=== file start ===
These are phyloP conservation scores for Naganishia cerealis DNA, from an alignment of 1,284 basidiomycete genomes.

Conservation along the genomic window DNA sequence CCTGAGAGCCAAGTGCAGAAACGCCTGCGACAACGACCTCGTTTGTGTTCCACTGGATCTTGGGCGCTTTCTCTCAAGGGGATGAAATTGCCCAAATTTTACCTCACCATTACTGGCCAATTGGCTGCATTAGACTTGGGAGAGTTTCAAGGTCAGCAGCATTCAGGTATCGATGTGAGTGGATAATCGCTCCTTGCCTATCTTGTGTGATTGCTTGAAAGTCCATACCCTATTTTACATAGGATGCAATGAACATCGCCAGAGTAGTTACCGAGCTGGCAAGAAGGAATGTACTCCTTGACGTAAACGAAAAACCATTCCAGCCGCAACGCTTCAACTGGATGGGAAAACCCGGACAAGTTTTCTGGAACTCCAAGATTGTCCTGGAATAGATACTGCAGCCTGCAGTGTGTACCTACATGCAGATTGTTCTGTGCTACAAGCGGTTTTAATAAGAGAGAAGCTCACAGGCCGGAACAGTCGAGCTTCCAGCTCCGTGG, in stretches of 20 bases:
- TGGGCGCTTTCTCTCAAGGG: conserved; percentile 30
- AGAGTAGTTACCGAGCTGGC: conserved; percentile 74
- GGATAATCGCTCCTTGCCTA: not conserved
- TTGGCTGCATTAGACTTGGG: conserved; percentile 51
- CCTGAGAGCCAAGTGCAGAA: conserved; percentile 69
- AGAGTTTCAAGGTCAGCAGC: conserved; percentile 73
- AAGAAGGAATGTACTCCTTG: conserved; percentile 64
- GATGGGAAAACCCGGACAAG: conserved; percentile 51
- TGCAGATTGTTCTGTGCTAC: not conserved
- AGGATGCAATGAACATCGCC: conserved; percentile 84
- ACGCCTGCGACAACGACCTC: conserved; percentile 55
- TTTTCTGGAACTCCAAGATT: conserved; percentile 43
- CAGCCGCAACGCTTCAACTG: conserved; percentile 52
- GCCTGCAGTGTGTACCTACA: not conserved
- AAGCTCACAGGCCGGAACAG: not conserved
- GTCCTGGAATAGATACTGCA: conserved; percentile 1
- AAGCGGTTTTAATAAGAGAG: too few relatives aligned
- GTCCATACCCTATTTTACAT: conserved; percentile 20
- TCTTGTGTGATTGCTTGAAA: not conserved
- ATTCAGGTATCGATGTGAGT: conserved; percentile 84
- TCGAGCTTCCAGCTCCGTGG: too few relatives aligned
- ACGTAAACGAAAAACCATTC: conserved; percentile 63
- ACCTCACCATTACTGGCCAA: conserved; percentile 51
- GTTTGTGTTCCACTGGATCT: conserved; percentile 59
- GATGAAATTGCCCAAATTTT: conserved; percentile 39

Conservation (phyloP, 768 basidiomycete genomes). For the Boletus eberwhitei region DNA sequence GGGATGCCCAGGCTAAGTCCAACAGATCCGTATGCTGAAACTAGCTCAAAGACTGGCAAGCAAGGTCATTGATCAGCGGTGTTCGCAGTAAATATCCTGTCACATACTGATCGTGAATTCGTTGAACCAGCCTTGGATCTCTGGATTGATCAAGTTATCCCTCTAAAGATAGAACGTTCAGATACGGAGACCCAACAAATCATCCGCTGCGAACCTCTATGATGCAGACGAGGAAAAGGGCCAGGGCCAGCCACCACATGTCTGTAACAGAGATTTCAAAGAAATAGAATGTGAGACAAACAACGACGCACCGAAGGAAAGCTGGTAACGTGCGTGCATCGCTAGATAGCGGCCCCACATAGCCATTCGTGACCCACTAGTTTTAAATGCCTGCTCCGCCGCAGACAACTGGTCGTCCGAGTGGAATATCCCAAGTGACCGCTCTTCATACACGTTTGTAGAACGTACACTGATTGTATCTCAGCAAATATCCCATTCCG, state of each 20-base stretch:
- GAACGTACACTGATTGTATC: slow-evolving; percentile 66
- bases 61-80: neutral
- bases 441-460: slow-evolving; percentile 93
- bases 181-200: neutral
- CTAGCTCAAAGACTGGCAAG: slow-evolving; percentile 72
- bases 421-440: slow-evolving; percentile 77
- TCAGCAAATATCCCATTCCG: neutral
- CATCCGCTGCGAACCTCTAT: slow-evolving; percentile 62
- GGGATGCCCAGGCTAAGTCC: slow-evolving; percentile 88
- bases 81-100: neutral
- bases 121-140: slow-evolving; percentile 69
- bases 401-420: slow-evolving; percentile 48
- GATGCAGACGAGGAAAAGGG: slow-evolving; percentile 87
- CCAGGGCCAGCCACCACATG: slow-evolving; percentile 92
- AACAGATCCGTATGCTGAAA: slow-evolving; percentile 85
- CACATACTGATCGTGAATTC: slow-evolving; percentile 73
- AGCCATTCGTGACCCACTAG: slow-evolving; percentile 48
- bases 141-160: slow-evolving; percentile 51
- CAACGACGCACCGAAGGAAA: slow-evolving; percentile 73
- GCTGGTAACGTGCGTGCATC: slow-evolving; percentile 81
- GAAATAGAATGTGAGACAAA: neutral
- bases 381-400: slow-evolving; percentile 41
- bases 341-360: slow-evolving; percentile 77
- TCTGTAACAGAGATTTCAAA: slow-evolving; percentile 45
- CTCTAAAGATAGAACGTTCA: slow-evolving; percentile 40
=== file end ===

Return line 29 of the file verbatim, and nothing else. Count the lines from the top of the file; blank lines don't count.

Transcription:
- GAACGTACACTGATTGTATC: slow-evolving; percentile 66